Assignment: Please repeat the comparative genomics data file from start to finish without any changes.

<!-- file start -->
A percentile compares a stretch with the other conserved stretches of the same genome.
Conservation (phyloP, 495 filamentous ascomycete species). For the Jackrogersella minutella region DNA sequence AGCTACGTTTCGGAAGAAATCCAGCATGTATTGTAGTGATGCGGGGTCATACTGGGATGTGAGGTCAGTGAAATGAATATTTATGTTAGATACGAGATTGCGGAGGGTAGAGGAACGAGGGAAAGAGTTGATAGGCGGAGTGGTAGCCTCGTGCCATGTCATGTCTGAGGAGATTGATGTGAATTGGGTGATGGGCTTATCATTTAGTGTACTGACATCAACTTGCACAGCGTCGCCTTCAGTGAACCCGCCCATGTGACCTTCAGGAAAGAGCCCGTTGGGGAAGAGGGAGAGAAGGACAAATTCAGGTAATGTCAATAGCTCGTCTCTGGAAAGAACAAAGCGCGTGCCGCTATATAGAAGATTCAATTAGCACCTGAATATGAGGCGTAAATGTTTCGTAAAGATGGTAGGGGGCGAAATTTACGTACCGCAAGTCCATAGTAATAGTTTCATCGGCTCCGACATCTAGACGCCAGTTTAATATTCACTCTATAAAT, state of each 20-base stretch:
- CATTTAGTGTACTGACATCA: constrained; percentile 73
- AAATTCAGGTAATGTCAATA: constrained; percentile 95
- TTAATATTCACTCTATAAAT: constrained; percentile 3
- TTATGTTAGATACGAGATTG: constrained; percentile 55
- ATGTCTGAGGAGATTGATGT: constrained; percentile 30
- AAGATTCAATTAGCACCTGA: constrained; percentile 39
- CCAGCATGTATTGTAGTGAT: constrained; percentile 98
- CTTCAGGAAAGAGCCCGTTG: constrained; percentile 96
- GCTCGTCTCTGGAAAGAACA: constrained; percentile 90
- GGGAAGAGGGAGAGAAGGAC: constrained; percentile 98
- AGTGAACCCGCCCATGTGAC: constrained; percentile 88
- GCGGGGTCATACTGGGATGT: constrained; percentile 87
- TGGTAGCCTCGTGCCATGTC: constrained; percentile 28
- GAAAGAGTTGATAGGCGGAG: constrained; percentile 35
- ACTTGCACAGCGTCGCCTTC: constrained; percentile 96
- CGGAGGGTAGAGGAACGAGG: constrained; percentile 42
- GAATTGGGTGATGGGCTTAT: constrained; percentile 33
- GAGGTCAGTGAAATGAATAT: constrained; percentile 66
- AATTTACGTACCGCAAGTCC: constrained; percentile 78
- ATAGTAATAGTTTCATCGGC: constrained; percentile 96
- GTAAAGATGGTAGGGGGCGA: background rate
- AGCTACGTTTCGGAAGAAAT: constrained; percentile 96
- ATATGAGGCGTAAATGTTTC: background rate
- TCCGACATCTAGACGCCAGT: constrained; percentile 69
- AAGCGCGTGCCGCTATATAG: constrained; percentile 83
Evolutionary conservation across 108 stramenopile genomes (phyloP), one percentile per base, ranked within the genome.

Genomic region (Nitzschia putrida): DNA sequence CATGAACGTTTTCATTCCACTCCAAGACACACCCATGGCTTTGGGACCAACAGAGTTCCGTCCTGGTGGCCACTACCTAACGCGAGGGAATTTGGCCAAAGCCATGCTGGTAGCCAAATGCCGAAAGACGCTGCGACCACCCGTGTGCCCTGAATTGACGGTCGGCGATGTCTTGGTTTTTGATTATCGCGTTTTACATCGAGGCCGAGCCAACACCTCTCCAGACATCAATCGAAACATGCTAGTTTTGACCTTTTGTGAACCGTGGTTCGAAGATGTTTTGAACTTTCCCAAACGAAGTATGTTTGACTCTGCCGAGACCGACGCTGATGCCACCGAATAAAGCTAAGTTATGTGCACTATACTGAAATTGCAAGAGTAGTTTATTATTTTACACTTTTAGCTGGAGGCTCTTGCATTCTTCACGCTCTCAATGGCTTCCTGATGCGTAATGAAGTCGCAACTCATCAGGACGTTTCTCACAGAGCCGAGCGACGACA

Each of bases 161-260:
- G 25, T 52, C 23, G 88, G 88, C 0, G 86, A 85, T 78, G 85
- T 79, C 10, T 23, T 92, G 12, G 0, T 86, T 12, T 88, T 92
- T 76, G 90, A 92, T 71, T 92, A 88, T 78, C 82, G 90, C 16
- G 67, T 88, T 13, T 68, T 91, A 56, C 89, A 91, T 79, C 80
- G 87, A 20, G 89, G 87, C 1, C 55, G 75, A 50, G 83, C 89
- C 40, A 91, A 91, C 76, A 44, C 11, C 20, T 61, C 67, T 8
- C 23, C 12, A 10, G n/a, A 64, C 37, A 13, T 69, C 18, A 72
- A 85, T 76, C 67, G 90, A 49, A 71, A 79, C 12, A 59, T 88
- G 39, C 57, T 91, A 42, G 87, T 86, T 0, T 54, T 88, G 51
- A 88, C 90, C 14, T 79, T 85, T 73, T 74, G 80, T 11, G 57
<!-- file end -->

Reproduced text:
A percentile compares a stretch with the other conserved stretches of the same genome.
Conservation (phyloP, 495 filamentous ascomycete species). For the Jackrogersella minutella region DNA sequence AGCTACGTTTCGGAAGAAATCCAGCATGTATTGTAGTGATGCGGGGTCATACTGGGATGTGAGGTCAGTGAAATGAATATTTATGTTAGATACGAGATTGCGGAGGGTAGAGGAACGAGGGAAAGAGTTGATAGGCGGAGTGGTAGCCTCGTGCCATGTCATGTCTGAGGAGATTGATGTGAATTGGGTGATGGGCTTATCATTTAGTGTACTGACATCAACTTGCACAGCGTCGCCTTCAGTGAACCCGCCCATGTGACCTTCAGGAAAGAGCCCGTTGGGGAAGAGGGAGAGAAGGACAAATTCAGGTAATGTCAATAGCTCGTCTCTGGAAAGAACAAAGCGCGTGCCGCTATATAGAAGATTCAATTAGCACCTGAATATGAGGCGTAAATGTTTCGTAAAGATGGTAGGGGGCGAAATTTACGTACCGCAAGTCCATAGTAATAGTTTCATCGGCTCCGACATCTAGACGCCAGTTTAATATTCACTCTATAAAT, state of each 20-base stretch:
- CATTTAGTGTACTGACATCA: constrained; percentile 73
- AAATTCAGGTAATGTCAATA: constrained; percentile 95
- TTAATATTCACTCTATAAAT: constrained; percentile 3
- TTATGTTAGATACGAGATTG: constrained; percentile 55
- ATGTCTGAGGAGATTGATGT: constrained; percentile 30
- AAGATTCAATTAGCACCTGA: constrained; percentile 39
- CCAGCATGTATTGTAGTGAT: constrained; percentile 98
- CTTCAGGAAAGAGCCCGTTG: constrained; percentile 96
- GCTCGTCTCTGGAAAGAACA: constrained; percentile 90
- GGGAAGAGGGAGAGAAGGAC: constrained; percentile 98
- AGTGAACCCGCCCATGTGAC: constrained; percentile 88
- GCGGGGTCATACTGGGATGT: constrained; percentile 87
- TGGTAGCCTCGTGCCATGTC: constrained; percentile 28
- GAAAGAGTTGATAGGCGGAG: constrained; percentile 35
- ACTTGCACAGCGTCGCCTTC: constrained; percentile 96
- CGGAGGGTAGAGGAACGAGG: constrained; percentile 42
- GAATTGGGTGATGGGCTTAT: constrained; percentile 33
- GAGGTCAGTGAAATGAATAT: constrained; percentile 66
- AATTTACGTACCGCAAGTCC: constrained; percentile 78
- ATAGTAATAGTTTCATCGGC: constrained; percentile 96
- GTAAAGATGGTAGGGGGCGA: background rate
- AGCTACGTTTCGGAAGAAAT: constrained; percentile 96
- ATATGAGGCGTAAATGTTTC: background rate
- TCCGACATCTAGACGCCAGT: constrained; percentile 69
- AAGCGCGTGCCGCTATATAG: constrained; percentile 83
Evolutionary conservation across 108 stramenopile genomes (phyloP), one percentile per base, ranked within the genome.

Genomic region (Nitzschia putrida): DNA sequence CATGAACGTTTTCATTCCACTCCAAGACACACCCATGGCTTTGGGACCAACAGAGTTCCGTCCTGGTGGCCACTACCTAACGCGAGGGAATTTGGCCAAAGCCATGCTGGTAGCCAAATGCCGAAAGACGCTGCGACCACCCGTGTGCCCTGAATTGACGGTCGGCGATGTCTTGGTTTTTGATTATCGCGTTTTACATCGAGGCCGAGCCAACACCTCTCCAGACATCAATCGAAACATGCTAGTTTTGACCTTTTGTGAACCGTGGTTCGAAGATGTTTTGAACTTTCCCAAACGAAGTATGTTTGACTCTGCCGAGACCGACGCTGATGCCACCGAATAAAGCTAAGTTATGTGCACTATACTGAAATTGCAAGAGTAGTTTATTATTTTACACTTTTAGCTGGAGGCTCTTGCATTCTTCACGCTCTCAATGGCTTCCTGATGCGTAATGAAGTCGCAACTCATCAGGACGTTTCTCACAGAGCCGAGCGACGACA

Each of bases 161-260:
- G 25, T 52, C 23, G 88, G 88, C 0, G 86, A 85, T 78, G 85
- T 79, C 10, T 23, T 92, G 12, G 0, T 86, T 12, T 88, T 92
- T 76, G 90, A 92, T 71, T 92, A 88, T 78, C 82, G 90, C 16
- G 67, T 88, T 13, T 68, T 91, A 56, C 89, A 91, T 79, C 80
- G 87, A 20, G 89, G 87, C 1, C 55, G 75, A 50, G 83, C 89
- C 40, A 91, A 91, C 76, A 44, C 11, C 20, T 61, C 67, T 8
- C 23, C 12, A 10, G n/a, A 64, C 37, A 13, T 69, C 18, A 72
- A 85, T 76, C 67, G 90, A 49, A 71, A 79, C 12, A 59, T 88
- G 39, C 57, T 91, A 42, G 87, T 86, T 0, T 54, T 88, G 51
- A 88, C 90, C 14, T 79, T 85, T 73, T 74, G 80, T 11, G 57